Category Archives: General Musings

Whatever doesn’t fit into one of the other categories.

Motivating and Nurturing Students

I am always inspired when I see good teachers and coaches that understand and respect the interdependent nature of their relationship with their charges. Those that inspire and motivate while demonstrating a healthy respect for the challenges of daily life faced by their students, and their basic humanity always make me want to be a better instructor. In that vein I offer the following video:

Then again these guys are from Wall Street, so…

4/28 VA Class: Get up For the Down Strike

One of our VA students exploring the utility of the elbows at close range to strike upwards and/or cover, then strike downwards into the throat or clavicles on the return. The collar tie can come out of the strike or cover, or from the other arm, and gives her the ability to create a force couple between elbow and target.

4/21 VA class: Fun With Shoulder Locks

Last Saturday’s class featured an introduction to kneeling shoulder locks. After class, I was going through some of the pictures taken for review purposes, and noticed this uncanny (but unintentional) resemblance to Michelangelo’s “Creation of Adam.” During semi-open randori, both students threw their partner in the same direction, and applied the lock at the same time, resulting in the visual pun. Next weekend, we’ll try for da Vinci’s “Vitruvian Man” out of juji gatame.

Tiger vs. Chicken

One of those random internet finds that really spoke to me:

 

A Brief Discussion on the Relativity of Skills

Ed. Note: while the examples used in the piece below relate to punching and recreational/athletic MA training, the concepts can easily be applied to all other fighting skills and situations in which they might be used.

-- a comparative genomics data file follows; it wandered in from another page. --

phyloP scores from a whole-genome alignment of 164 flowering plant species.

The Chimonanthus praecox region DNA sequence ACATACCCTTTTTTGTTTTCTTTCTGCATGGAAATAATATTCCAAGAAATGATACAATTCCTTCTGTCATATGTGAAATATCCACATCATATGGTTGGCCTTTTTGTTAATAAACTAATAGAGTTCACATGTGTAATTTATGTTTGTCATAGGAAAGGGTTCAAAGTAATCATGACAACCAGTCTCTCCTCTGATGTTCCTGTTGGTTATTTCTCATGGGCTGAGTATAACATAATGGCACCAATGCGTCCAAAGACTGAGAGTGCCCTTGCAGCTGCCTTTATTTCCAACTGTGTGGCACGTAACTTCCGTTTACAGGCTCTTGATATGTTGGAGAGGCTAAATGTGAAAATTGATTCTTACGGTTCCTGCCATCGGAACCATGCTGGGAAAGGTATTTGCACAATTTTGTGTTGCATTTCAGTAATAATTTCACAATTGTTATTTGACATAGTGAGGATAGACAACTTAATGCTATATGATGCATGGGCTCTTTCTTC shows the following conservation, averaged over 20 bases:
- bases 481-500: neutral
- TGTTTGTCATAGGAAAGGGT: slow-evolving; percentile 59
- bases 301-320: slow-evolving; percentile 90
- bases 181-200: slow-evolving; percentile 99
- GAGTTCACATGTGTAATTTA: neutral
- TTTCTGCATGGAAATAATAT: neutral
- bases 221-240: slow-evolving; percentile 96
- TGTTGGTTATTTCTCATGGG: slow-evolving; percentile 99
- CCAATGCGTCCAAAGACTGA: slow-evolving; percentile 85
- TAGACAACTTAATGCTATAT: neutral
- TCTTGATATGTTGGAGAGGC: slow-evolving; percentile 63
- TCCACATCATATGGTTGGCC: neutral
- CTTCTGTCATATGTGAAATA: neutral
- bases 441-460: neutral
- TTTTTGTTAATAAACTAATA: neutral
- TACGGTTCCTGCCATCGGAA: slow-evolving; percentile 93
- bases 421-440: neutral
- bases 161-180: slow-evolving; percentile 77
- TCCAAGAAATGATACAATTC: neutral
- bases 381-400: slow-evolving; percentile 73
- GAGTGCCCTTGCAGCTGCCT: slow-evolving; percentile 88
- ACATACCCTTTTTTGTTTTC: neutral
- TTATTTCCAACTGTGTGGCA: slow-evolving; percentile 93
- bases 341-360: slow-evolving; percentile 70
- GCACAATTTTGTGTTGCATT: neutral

How many ways are there to skin a cat? Or in this case, throw a punch? Among both novice and experts (and “experts”), it can seem as if there is a “right” way to perform a fighting skill, yet variations are to be found from style to style,  from individual to individual, and even from moment to moment within the same encounter. The Q & A below came out of a discussion with martial artist and CSCS Daniel Ramos (fellow ATSU Human Movement Science alum).

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‘Nuff Said.

This simply  has to be shared (hat tip to Brett over at the kyokushinblog):

Development of Expertise in the Fighting Arts- Some Basic Notes

 What constitutes an “expert” in a fighting art or practice? Approaching the question from a motor learning perspective is highly useful, and has many obvious inroads into discussing pedagogy, practicality and transferability of a training method to a performance setting.Experts in any physical activity exhibit several common characteristics, regardless of the nature of the activity:
1. Superior ability to anticipate the likely outcome of a situation as it emerges. This is distinct from a conscious effort to guess what will happen, which we see in relative novices. Instead, this is more efficient perception-action linking. It manifests as shorter reaction time, with reaction time being the interval between stimulus and initiation of movement. RT is a reflection of the cognitive processing going on between perceptual and motor regions before a physical response is initiated. Combined with more efficient motor programs for the movement time, the result is a faster overall response time (RT and MT combined).
2. Less visual search for the important aspects of a developing situation. A relative novice looks everywhere, whereas the expert looks immediately at the salient areas (a shoulder movement before a punch, a slight drop of the forearm towards the belt line, etc.)
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